SSL (secure sockets layer) certificates are encryption programs that protect online communications. Many web services have added support for SSL encryption, and with recent revelations of large scale surveillance and bulk data collection by intelligence agencies, privacy-conscious web users have begun to adopt the technology.
But they aren’t the only ones. According to the Swiss security blog Abuse.ch, cybercriminals also use SSL certificates to encrypt traffic between malware-infected computers and command-and-control servers in an attempt to bypass intrusion prevention and detection systems.
An article in IT World, “SSL Blacklist project exposes certificates used by malware” details a plan by Abuse.ch’s botnet tracking initiative to track and create a list of SSL certificates used in botnet and malware operations.
Abuse.ch has been tracking command-and-control servers for malware threats like Zeus, SpyEye, Palevo and Feodo for several years and lists the IP addresses and domain names associated with those servers in order to help network administrators identify infected computers that attempt to communicate with them. In similar fashion, the outfit has launched a project to list SSL certificates used by some malware programs to hide their communications. “The SSL Blacklist” will list digital certificates — identified by their SHA1 cryptographic fingerprints — that are used by botnets.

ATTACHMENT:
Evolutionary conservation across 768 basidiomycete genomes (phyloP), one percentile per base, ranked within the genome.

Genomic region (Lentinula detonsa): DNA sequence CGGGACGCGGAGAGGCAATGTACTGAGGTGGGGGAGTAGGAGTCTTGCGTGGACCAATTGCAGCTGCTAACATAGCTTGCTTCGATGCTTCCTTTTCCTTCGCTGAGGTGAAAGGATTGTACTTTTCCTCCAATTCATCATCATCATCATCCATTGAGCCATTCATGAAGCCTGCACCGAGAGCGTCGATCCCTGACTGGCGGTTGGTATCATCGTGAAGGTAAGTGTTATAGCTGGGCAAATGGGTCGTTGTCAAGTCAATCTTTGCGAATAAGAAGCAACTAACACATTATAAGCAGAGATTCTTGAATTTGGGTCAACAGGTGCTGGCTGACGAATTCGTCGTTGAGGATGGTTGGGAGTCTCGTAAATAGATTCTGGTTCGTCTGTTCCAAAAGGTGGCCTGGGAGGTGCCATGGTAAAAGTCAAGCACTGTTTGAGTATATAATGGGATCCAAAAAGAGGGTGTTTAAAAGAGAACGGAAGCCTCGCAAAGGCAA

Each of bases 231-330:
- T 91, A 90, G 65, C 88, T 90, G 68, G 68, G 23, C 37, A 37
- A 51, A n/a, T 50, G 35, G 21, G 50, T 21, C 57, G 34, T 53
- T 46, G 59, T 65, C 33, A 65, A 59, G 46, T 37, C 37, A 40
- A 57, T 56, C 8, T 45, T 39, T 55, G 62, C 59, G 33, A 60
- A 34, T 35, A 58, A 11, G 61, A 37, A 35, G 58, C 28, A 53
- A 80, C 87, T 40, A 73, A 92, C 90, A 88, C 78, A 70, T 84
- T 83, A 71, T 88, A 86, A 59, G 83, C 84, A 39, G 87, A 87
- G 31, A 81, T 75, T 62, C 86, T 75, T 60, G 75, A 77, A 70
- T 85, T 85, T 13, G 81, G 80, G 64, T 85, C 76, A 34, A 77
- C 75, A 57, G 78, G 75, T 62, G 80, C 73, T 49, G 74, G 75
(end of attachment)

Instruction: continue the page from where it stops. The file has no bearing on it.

So far the list contains “127 certificates including some that cybercriminals generated themselves instead of buying from a trusted certificate authority. The majority of certificates are used in the command-and-control operations of KINS, Shylock and Vawtrak, three distinct malware threats that target online banking users,” according to IT World. This list will undoubtedly grow as and prove to be a valuable tool in identifying cyber threats.